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Film students show a classic textbook in a new light

Filmmakers working on the book project
Filmmakers and writers working on the new edition of “The Curious Writer.” Photo by Allison Corona.

The first edition of professor emeritus Bruce Ballenger’s textbook, “The Curious Writer,” came out in 2001. The bestseller has been guiding students through research papers, the art of revision and writing convincing arguments ever since. When the sixth edition comes out in spring 2021, it will offer something new – instructional videos for its online version.

Professor Rulon Wood and students in the class Film 360: Post Production are shooting eight videos at sites on and off campus.

In previous editions of the book, Ballenger was the sole writer. This time, Michelle Payne, assistant provost, and Kelly Myers, interim associate dean of the College of Arts and Sciences, are co-writers. All three will appear in the videos. The videos include short lessons/lectures and prompts for writing exercises.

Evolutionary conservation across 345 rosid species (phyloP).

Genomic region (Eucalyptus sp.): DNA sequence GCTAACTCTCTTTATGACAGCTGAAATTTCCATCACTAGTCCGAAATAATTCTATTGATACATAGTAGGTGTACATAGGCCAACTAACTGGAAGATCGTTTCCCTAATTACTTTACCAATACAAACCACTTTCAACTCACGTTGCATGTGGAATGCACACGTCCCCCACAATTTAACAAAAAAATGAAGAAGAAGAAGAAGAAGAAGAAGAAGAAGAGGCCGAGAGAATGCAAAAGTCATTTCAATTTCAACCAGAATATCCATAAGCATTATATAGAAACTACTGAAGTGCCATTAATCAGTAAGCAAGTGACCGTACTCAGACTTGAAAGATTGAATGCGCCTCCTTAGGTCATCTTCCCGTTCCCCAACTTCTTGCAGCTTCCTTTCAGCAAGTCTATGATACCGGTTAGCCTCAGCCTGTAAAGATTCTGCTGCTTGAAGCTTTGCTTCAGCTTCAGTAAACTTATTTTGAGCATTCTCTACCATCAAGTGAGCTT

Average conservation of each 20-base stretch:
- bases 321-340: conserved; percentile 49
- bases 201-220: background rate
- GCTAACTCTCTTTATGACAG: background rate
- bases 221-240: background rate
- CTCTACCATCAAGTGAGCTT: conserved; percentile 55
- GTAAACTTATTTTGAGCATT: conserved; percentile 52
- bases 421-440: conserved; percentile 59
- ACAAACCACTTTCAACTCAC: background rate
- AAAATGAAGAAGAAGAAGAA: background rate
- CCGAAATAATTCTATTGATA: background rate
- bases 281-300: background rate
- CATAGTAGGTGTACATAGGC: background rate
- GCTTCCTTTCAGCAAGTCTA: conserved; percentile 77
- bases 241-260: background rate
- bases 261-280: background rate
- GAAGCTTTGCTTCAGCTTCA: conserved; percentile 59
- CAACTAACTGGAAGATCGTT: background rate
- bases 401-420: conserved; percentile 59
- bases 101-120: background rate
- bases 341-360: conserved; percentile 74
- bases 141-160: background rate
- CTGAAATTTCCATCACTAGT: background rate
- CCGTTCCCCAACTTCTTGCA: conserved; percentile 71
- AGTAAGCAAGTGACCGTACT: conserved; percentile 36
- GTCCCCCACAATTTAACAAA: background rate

At a recent shoot for the chapter on ethnography, students filmed Ballenger on the wooded banks of the Boise River. The location was intentional with the interwoven mesh of trees representing “webs of identity,” or a metaphor for studying culture, said Ballenger.

Ryan Uria and Bruce Ballenger
Ryan Uria (left) and Bruce Ballenger confer on a recent film shoot. Photo by Allison Corona.

“Working with these students has been a joy,” he said.

Part of the artistic challenge for the filmmakers has been finding visually striking ways to make abstract concepts concrete for students.

This project answers two career goals, said Ryan Uria, a junior from Boise majoring in film and television who directed the ethnography chapter shoot, “having narrative freedom but still satisfying your client.”

Being able to channel artistic know-how into paying jobs is a must for independent filmmakers and anyone in the film and television industry, said Wood. And in the case of “The Curious Writer,” there’s another reward for the student filmmakers: thousands of people in the Treasure Valley and beyond will see their work.

– Story by Anna Webb